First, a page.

Remembering how JFK sparked the dream which was landing on the Moon.
On May 25, 1961, President John F. Kennedy stood before a special joint session of Congress with a highly ambitious and peculiar proposal: He wanted to send someone to the Moon.
On October 4, 1957, just four years before John F. Kennedy’s landmark message to Congress, the Soviet Union had successfully launched its artificial satellite, “Sputnik 1,” turning cosmonaut Yuri Gagarin into the first human being to go into space and igniting a certain unease in the US president regarding the “space race” the United States was competing in with Moscow. Just three weeks after Gagarin orbited Earth,NASA had launched astronaut Alan Shepard aboard the Freedom 7 capsule, making him the first American in space. His historic flight began from Cape Canaveral in Florida and lasted 15 minutes and 28 seconds before splashdown in the Atlantic Ocean. But it was not enough. Kennedy felt great pressure to see his country “catch up and overtake” the Soviet Union in the race to space, and felt his urgency should be shared across the nation.
Kennedy proceeded to ask his Vice President, Lyndon B. Johnson, in his role as chairman of the National Aeronautics and Space Council, to identify the probability of the US being able to take the next giant leap in space travel. Johnson consulted with James E. Webb and other NASA officials who told him there was no real chance of beating the Russians to launching a space station. Furthermore, as it was unknown if NASA could orbit a man around the Moon, the best option would be to attempt a landing, which meant more danger, higher costs, and more uncertainty. There was no real confidence in a favorable outcome for the mission.
[ihc-hide-content ihc_mb_type=”show” ihc_mb_who=”3,4,5,6″ ihc_mb_template=”3″ ]
The next step was to have NASA’s Space Task Group expand into the Manned Spacecraft Center, the lead center for NASA’s human spaceflight programs based in Houston, Texas. After they were finished, Kennedy took a two-day trip to Houston in September 1962 to explore the new facilities. There, accompanied by astronauts John Glenn and Scott Carpenter, he delivered an emotional speech intended to support the nation’s space effort, and thus the journey to the Moon began.
Kennedy referred to free spirit and endeavor at a historical moment of urgency, to the freedom enjoyed by Americans to choose their destiny rather than have it chosen for them. And America had chosen to go to the Moon. He instilled his dream within the audience by inviting not only US citizens, but the world as a whole to accompany him in the task, citing his inaugural presidential address when he had declared to the world: “Together, let us explore the stars.”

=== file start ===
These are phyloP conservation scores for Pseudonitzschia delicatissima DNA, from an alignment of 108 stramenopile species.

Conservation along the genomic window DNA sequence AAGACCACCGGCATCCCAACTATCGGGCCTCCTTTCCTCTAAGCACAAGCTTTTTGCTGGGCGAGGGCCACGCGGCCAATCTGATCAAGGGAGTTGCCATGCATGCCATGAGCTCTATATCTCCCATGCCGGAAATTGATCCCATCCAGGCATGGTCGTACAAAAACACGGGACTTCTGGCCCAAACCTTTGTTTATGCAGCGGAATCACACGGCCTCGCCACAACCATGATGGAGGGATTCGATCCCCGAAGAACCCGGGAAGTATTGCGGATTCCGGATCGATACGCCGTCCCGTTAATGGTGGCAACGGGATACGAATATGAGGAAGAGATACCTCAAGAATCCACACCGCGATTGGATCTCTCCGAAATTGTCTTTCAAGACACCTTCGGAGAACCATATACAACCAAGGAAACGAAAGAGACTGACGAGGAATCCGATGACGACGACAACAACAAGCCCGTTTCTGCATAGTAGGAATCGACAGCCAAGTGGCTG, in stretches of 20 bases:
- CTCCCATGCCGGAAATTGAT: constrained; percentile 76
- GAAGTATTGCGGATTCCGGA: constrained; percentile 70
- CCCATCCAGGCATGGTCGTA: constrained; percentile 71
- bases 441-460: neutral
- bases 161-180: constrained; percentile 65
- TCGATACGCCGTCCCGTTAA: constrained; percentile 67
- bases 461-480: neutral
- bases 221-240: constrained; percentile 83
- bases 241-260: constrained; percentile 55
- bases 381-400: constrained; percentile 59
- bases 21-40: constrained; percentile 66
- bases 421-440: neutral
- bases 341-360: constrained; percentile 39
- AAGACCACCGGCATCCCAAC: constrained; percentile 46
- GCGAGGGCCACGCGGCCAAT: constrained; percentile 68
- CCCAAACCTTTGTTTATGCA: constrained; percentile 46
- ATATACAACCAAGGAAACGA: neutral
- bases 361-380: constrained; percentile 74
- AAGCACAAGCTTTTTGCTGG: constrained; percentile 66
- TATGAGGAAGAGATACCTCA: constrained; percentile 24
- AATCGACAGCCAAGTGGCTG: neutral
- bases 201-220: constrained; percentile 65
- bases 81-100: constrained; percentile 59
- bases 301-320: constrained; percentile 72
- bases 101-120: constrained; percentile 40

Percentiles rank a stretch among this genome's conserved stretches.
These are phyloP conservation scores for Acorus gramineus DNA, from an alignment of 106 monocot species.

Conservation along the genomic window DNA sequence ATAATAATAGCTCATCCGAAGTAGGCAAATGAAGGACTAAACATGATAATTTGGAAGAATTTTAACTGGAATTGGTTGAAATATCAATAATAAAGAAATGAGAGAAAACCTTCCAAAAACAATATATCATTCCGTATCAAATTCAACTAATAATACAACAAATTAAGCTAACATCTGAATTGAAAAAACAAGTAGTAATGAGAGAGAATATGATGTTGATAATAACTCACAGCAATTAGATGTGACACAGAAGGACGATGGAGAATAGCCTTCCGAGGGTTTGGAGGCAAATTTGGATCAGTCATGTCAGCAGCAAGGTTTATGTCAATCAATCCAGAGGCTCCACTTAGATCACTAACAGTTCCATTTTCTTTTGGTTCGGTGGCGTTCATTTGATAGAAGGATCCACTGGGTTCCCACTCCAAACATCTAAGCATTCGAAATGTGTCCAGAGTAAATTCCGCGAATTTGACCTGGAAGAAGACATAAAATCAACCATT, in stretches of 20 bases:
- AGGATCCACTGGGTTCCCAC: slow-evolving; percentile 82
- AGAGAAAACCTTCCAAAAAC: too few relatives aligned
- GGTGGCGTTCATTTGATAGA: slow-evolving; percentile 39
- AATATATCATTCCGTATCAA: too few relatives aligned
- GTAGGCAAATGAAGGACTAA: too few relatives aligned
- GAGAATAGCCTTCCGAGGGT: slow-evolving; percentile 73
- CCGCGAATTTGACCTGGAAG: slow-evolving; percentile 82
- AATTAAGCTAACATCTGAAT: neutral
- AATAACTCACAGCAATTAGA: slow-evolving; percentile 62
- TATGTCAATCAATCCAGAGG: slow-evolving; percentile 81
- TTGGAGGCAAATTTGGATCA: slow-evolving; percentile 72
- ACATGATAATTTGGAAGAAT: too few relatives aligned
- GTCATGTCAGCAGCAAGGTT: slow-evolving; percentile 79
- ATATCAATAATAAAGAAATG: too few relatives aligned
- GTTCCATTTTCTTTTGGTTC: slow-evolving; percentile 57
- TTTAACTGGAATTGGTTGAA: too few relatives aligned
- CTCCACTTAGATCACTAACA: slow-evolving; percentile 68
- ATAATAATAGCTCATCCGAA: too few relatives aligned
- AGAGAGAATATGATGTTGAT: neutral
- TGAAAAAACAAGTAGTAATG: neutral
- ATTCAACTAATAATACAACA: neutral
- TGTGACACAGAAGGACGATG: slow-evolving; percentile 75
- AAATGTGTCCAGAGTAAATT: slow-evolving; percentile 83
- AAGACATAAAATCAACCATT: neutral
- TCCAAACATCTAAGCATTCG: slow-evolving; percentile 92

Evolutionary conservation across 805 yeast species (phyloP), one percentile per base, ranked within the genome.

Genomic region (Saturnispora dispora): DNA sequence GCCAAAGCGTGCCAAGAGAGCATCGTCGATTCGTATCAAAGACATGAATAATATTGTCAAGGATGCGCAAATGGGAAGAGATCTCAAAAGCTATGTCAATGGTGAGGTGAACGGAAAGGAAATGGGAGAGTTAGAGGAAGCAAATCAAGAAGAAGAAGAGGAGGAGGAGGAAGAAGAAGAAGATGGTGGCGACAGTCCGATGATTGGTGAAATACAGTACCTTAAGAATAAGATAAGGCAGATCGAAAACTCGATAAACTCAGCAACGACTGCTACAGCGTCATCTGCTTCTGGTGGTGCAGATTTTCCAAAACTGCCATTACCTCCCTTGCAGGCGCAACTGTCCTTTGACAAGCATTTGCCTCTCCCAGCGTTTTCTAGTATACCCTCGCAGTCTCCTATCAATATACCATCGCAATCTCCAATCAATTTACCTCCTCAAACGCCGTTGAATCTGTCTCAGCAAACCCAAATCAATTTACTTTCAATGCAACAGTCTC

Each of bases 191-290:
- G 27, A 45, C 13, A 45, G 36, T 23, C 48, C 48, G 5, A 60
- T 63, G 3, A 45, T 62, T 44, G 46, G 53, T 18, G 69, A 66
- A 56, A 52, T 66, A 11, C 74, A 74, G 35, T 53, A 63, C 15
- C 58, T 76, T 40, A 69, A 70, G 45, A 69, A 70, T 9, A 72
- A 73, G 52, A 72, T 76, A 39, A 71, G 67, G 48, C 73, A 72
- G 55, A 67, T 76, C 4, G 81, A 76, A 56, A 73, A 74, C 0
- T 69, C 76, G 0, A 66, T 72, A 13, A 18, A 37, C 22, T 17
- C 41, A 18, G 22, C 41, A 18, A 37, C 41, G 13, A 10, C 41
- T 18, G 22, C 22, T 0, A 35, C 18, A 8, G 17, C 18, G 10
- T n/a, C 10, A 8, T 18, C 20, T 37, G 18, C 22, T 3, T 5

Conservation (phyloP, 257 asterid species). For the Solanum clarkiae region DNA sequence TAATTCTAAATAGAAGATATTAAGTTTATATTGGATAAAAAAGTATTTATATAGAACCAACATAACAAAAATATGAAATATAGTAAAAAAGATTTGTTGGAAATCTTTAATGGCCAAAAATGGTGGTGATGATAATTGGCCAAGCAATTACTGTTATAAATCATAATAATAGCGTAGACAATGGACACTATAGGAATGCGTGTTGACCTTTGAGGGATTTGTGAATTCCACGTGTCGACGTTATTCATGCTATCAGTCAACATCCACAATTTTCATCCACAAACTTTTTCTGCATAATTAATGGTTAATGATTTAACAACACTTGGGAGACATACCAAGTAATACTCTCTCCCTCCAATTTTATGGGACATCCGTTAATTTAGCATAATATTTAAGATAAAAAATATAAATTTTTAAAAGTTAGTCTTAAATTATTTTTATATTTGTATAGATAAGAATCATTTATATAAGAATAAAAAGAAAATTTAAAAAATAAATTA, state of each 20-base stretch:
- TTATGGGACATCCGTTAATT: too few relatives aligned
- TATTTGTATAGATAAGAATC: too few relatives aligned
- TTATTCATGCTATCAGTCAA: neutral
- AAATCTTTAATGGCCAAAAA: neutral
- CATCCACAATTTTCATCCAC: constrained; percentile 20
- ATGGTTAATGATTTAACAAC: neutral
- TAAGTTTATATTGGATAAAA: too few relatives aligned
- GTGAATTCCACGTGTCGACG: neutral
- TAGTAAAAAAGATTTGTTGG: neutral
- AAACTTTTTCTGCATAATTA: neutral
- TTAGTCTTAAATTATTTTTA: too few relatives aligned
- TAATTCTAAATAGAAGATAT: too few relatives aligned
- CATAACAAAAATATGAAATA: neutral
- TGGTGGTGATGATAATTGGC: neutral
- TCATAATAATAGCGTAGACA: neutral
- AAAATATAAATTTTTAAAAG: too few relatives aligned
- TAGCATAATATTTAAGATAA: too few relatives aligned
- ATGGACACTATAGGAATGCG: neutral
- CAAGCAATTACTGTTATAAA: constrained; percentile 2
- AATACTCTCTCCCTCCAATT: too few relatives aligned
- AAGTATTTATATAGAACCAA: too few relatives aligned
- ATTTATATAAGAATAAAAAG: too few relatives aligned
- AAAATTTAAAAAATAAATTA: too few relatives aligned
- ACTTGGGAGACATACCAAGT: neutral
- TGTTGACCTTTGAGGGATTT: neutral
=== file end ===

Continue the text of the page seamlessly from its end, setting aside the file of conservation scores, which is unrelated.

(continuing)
The goal was reached seven years later, on July 20, 1969. After a number of difficulties, the Apollo 11 Lunar Module (Eagle) landed on the Moon and stayed there for 21 hours, 36 minutes, and 21 seconds (the complete time from touchdown until liftoff from the Moon.) While astronaut Neil Armstrong created one of humanity’s most historic moments by setting foot on the surface, a legacy of smaller steps have continued to prosper over the past fifty years. Following the landing, Americans would tune into hours of TV coverage of the space program, as well as entertainment shows set in space, like The Jetsons, Star Trek, and Lost in Space; and hi-tech inventions, like computers and the Internet, would evolve into a constant in human activities, transforming our lives in the process.
Perceptions and attitudes shifted regarding not only space travel, but technology itself. They opened society to a vast portfolio of home technologies and inventions that still invite us to live and communicate freely without having to worry about the geographical borders that divide us.
On May 25, 1961, when President John F. Kennedy stood before a special joint session of Congress with a highly ambitious and peculiar proposal he would not live to see fulfilled, he said that “it was not about one man going to the Moon… It would be an entire nation, for all must work to put him there.” And he was right. We were all there, we all chose to go to the Moon, amazed and in awe. If we look closely, we all learned from it, we all know about it; every day, we use a piece of technology that was inspired by that moment. The legacy of the space race is all around us, and it survives in the inspiration that can only be felt when a human breaks the ultimate frontier against the odds.
The inscription on a plaque left behind on the surface of the Moon after the astronauts departed reads: “Here, Men From The Planet Earth First Set Foot Upon the Moon, July 1969 A.D. We Came in Peace For All Mankind.”
John F. Kennedy’s speech in Houston on September 1962 partially reads:
“We set sail on this new sea because there is new knowledge to be gained, and new rights to be won, and they must be won and used for the progress of all people. For space science, like nuclear science and all technology, has no conscience of its own. Whether it will become a force for good or ill depends on man, and only if the United States occupies a position of preeminence can we help decide whether this new ocean will be a sea of peace or a new terrifying theater of war. We choose to go to the Moon…We choose to go to the Moon in this decade and do the other things, not because they are easy, but because they are hard; because that goal will serve to organize and measure the best of our energies and skills, because that challenge is one that we are willing to accept, one we are unwilling to postpone, and one we intend to win.”